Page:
The day begins like a sheet of paper waiting for words. Its composition won’t go digital until later, when darkness comes again. Two bald eagles sit together on a carcass near the road as I go speeding by, wishing I could stop and view them on my route to Slate Run for a visit. The day begins like an exercise in writing.
Dylan’s “Stuck Inside of Mobile…” beams in from a satellite and fills the car with song. A hunter, face behind a woolen mask, stands with shotgun in the middle of the Blackwell Road in front of me as Bob sings of an uncontrolled “Grandpa” (just before he died) who builds a fire on Main Street and then shoots it full of holes. Yeah Mama, I’m glad to be driving on, along the curves and through the holes of surrealistic day, the end not yet in sight.
I’m late to a meeting of the Slate Run Sportsman group. Someone there says, “You weren’t supposed to go fishing yet,” and I reply, “What month is this, November?” Just because the days are shorter doesn’t mean my brain has to stay on track. Soon, Marion presents me with a gift of artificial flies, their beauty hooked inside my day, a promise of fair seasons yet to come.
I’ll meet Jim at the Hotel Manor, pull out from the Penn State/Minnesota football game displayed above the bar, and hit the water. Word follows word; sentence follows sentence; no one follows anyone (thankfully) through the chilly hours (34 degrees F.!) of the Slate Run Gorge.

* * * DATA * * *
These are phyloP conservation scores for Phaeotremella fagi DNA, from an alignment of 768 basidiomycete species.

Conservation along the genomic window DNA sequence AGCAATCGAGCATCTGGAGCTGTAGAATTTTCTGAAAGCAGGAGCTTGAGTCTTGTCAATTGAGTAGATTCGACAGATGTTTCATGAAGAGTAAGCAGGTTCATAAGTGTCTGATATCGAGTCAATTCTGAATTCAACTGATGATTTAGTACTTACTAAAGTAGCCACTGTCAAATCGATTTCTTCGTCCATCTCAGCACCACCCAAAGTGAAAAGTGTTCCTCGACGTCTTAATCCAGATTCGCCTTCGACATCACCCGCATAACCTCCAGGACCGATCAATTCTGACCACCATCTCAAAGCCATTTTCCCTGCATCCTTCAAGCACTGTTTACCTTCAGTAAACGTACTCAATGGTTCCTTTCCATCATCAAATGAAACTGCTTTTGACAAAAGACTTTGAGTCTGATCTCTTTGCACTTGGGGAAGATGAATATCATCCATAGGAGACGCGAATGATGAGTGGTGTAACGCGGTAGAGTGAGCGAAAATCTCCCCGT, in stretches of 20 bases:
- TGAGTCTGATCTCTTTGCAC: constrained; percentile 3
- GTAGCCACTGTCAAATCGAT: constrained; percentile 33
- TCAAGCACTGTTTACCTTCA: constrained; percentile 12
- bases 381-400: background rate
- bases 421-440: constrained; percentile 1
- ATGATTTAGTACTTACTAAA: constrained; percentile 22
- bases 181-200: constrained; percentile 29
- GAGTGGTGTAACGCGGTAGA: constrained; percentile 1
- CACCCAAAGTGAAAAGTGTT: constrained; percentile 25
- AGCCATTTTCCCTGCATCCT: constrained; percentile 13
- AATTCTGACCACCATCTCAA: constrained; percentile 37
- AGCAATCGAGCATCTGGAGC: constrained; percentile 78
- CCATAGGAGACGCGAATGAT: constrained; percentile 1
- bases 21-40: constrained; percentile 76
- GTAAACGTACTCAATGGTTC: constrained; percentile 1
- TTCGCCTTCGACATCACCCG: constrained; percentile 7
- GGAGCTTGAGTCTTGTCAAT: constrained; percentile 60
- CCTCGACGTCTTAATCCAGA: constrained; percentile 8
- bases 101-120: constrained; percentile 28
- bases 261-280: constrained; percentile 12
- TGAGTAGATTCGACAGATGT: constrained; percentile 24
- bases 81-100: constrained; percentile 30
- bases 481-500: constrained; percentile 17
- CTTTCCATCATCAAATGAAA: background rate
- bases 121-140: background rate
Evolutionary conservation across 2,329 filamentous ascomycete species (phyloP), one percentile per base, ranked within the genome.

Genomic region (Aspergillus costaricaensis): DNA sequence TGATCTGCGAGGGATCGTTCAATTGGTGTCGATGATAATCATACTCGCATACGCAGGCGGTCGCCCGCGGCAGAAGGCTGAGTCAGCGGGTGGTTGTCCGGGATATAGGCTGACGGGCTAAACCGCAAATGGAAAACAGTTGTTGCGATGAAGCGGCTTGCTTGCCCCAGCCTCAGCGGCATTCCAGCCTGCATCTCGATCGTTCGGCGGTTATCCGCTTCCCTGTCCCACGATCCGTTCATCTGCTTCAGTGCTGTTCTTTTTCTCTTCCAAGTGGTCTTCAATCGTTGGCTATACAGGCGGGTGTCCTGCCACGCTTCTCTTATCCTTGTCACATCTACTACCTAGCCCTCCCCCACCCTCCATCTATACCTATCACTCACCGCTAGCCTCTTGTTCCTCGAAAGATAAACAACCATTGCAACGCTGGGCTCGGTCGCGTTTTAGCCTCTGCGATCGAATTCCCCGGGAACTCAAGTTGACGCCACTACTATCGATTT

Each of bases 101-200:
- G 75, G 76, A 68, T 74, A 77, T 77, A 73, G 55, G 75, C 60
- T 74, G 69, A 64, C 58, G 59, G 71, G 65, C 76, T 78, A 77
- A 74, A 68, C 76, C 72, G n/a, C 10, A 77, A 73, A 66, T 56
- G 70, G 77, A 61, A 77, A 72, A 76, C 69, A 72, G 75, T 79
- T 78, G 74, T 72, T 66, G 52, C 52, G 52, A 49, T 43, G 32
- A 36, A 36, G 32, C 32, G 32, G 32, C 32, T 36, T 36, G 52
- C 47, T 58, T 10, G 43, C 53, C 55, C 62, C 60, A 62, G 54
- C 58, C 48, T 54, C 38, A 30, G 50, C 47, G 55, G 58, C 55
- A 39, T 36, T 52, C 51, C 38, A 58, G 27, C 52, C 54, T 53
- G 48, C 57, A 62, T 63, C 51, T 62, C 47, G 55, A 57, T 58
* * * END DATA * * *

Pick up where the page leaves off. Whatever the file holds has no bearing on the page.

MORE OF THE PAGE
The stream flows like a fullback on a Saturday mission, ready to be downstream and away. We cast our players carefully– yes, Green Weenie, Prince Nymph (formerly known as Isonychia), Pheasant-Tail, and Egg– Jim laughs at the notion of an artificial egg rolling over bedrock like a football or a song, but it’s the only pattern of the day to lure wild brook and brown trout to their table.
The day ends quickly for the anglers’ page. The sun, like a warm fire high above the wooded gorge, banks itself prematurely, fills with dark holes of the universe as we head homeward, breaking down our gear, thankful for yet another opportunity to fish.
Later, I’m reminded of a phrase from the writer, Henry James, who said, “Letters mingle souls.” That ideal, a letter from an ordinary day, is cast for you, my readers. And like so many others now in cyberspace, it welcomes a response– in words or in a thought.